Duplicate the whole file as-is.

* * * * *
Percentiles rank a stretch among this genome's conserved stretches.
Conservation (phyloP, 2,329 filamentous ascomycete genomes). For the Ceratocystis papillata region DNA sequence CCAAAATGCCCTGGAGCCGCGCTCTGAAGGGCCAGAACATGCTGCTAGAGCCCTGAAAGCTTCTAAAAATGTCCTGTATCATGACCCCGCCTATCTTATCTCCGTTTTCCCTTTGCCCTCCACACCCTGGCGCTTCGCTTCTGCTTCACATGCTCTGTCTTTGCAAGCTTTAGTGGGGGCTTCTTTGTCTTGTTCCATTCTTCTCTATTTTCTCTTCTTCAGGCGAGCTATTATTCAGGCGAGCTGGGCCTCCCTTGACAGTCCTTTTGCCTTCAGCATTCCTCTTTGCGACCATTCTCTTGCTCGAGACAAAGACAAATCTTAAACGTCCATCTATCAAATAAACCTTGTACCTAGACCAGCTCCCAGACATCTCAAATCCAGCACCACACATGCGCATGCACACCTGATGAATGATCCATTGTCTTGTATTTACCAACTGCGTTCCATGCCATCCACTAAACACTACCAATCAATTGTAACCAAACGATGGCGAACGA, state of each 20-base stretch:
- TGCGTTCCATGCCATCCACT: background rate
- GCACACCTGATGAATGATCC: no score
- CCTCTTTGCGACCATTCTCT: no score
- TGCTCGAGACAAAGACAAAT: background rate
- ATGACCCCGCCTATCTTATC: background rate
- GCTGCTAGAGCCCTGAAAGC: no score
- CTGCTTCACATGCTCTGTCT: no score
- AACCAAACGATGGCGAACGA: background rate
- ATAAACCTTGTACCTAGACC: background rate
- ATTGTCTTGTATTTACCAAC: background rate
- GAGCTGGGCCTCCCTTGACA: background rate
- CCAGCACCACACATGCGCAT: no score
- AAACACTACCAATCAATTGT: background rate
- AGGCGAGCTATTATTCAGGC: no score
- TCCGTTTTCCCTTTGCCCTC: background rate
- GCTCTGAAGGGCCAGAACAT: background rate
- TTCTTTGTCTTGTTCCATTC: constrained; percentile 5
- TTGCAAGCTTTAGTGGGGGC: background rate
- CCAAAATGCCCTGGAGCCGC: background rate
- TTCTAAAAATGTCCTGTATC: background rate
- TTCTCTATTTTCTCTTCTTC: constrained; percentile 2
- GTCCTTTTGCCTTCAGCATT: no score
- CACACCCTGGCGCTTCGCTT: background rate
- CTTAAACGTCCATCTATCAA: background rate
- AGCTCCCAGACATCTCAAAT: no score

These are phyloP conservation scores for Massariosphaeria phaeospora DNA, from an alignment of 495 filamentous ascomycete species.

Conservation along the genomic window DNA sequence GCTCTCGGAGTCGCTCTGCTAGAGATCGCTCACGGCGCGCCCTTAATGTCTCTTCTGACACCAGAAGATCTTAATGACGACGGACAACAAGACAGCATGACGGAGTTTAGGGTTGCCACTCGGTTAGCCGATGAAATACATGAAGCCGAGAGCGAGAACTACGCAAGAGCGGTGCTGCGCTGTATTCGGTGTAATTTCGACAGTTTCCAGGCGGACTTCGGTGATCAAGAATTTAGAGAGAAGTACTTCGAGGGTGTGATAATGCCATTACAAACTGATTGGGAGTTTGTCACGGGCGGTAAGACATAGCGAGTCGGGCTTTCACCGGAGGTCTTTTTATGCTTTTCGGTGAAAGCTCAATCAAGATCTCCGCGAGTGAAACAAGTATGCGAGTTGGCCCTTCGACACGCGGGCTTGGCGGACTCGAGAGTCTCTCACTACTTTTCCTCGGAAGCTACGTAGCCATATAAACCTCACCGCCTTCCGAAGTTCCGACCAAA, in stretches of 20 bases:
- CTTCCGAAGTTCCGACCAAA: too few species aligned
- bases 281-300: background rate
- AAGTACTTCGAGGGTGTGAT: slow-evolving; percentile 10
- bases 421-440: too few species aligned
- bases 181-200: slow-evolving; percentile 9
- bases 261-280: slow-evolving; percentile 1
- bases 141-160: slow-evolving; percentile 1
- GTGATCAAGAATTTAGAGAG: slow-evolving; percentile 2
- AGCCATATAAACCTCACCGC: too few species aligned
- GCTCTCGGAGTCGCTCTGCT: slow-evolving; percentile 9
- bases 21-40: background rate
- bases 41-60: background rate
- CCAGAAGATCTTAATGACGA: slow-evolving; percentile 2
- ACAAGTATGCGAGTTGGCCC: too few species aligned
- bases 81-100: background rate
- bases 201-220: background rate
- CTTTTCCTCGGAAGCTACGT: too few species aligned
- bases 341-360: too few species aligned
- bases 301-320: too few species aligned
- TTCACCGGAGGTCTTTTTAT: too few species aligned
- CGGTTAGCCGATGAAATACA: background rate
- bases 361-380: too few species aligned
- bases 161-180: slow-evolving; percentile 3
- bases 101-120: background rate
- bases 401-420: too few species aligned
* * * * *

Percentiles rank a stretch among this genome's conserved stretches.
Conservation (phyloP, 2,329 filamentous ascomycete genomes). For the Ceratocystis papillata region DNA sequence CCAAAATGCCCTGGAGCCGCGCTCTGAAGGGCCAGAACATGCTGCTAGAGCCCTGAAAGCTTCTAAAAATGTCCTGTATCATGACCCCGCCTATCTTATCTCCGTTTTCCCTTTGCCCTCCACACCCTGGCGCTTCGCTTCTGCTTCACATGCTCTGTCTTTGCAAGCTTTAGTGGGGGCTTCTTTGTCTTGTTCCATTCTTCTCTATTTTCTCTTCTTCAGGCGAGCTATTATTCAGGCGAGCTGGGCCTCCCTTGACAGTCCTTTTGCCTTCAGCATTCCTCTTTGCGACCATTCTCTTGCTCGAGACAAAGACAAATCTTAAACGTCCATCTATCAAATAAACCTTGTACCTAGACCAGCTCCCAGACATCTCAAATCCAGCACCACACATGCGCATGCACACCTGATGAATGATCCATTGTCTTGTATTTACCAACTGCGTTCCATGCCATCCACTAAACACTACCAATCAATTGTAACCAAACGATGGCGAACGA, state of each 20-base stretch:
- TGCGTTCCATGCCATCCACT: background rate
- GCACACCTGATGAATGATCC: no score
- CCTCTTTGCGACCATTCTCT: no score
- TGCTCGAGACAAAGACAAAT: background rate
- ATGACCCCGCCTATCTTATC: background rate
- GCTGCTAGAGCCCTGAAAGC: no score
- CTGCTTCACATGCTCTGTCT: no score
- AACCAAACGATGGCGAACGA: background rate
- ATAAACCTTGTACCTAGACC: background rate
- ATTGTCTTGTATTTACCAAC: background rate
- GAGCTGGGCCTCCCTTGACA: background rate
- CCAGCACCACACATGCGCAT: no score
- AAACACTACCAATCAATTGT: background rate
- AGGCGAGCTATTATTCAGGC: no score
- TCCGTTTTCCCTTTGCCCTC: background rate
- GCTCTGAAGGGCCAGAACAT: background rate
- TTCTTTGTCTTGTTCCATTC: constrained; percentile 5
- TTGCAAGCTTTAGTGGGGGC: background rate
- CCAAAATGCCCTGGAGCCGC: background rate
- TTCTAAAAATGTCCTGTATC: background rate
- TTCTCTATTTTCTCTTCTTC: constrained; percentile 2
- GTCCTTTTGCCTTCAGCATT: no score
- CACACCCTGGCGCTTCGCTT: background rate
- CTTAAACGTCCATCTATCAA: background rate
- AGCTCCCAGACATCTCAAAT: no score

These are phyloP conservation scores for Massariosphaeria phaeospora DNA, from an alignment of 495 filamentous ascomycete species.

Conservation along the genomic window DNA sequence GCTCTCGGAGTCGCTCTGCTAGAGATCGCTCACGGCGCGCCCTTAATGTCTCTTCTGACACCAGAAGATCTTAATGACGACGGACAACAAGACAGCATGACGGAGTTTAGGGTTGCCACTCGGTTAGCCGATGAAATACATGAAGCCGAGAGCGAGAACTACGCAAGAGCGGTGCTGCGCTGTATTCGGTGTAATTTCGACAGTTTCCAGGCGGACTTCGGTGATCAAGAATTTAGAGAGAAGTACTTCGAGGGTGTGATAATGCCATTACAAACTGATTGGGAGTTTGTCACGGGCGGTAAGACATAGCGAGTCGGGCTTTCACCGGAGGTCTTTTTATGCTTTTCGGTGAAAGCTCAATCAAGATCTCCGCGAGTGAAACAAGTATGCGAGTTGGCCCTTCGACACGCGGGCTTGGCGGACTCGAGAGTCTCTCACTACTTTTCCTCGGAAGCTACGTAGCCATATAAACCTCACCGCCTTCCGAAGTTCCGACCAAA, in stretches of 20 bases:
- CTTCCGAAGTTCCGACCAAA: too few species aligned
- bases 281-300: background rate
- AAGTACTTCGAGGGTGTGAT: slow-evolving; percentile 10
- bases 421-440: too few species aligned
- bases 181-200: slow-evolving; percentile 9
- bases 261-280: slow-evolving; percentile 1
- bases 141-160: slow-evolving; percentile 1
- GTGATCAAGAATTTAGAGAG: slow-evolving; percentile 2
- AGCCATATAAACCTCACCGC: too few species aligned
- GCTCTCGGAGTCGCTCTGCT: slow-evolving; percentile 9
- bases 21-40: background rate
- bases 41-60: background rate
- CCAGAAGATCTTAATGACGA: slow-evolving; percentile 2
- ACAAGTATGCGAGTTGGCCC: too few species aligned
- bases 81-100: background rate
- bases 201-220: background rate
- CTTTTCCTCGGAAGCTACGT: too few species aligned
- bases 341-360: too few species aligned
- bases 301-320: too few species aligned
- TTCACCGGAGGTCTTTTTAT: too few species aligned
- CGGTTAGCCGATGAAATACA: background rate
- bases 361-380: too few species aligned
- bases 161-180: slow-evolving; percentile 3
- bases 101-120: background rate
- bases 401-420: too few species aligned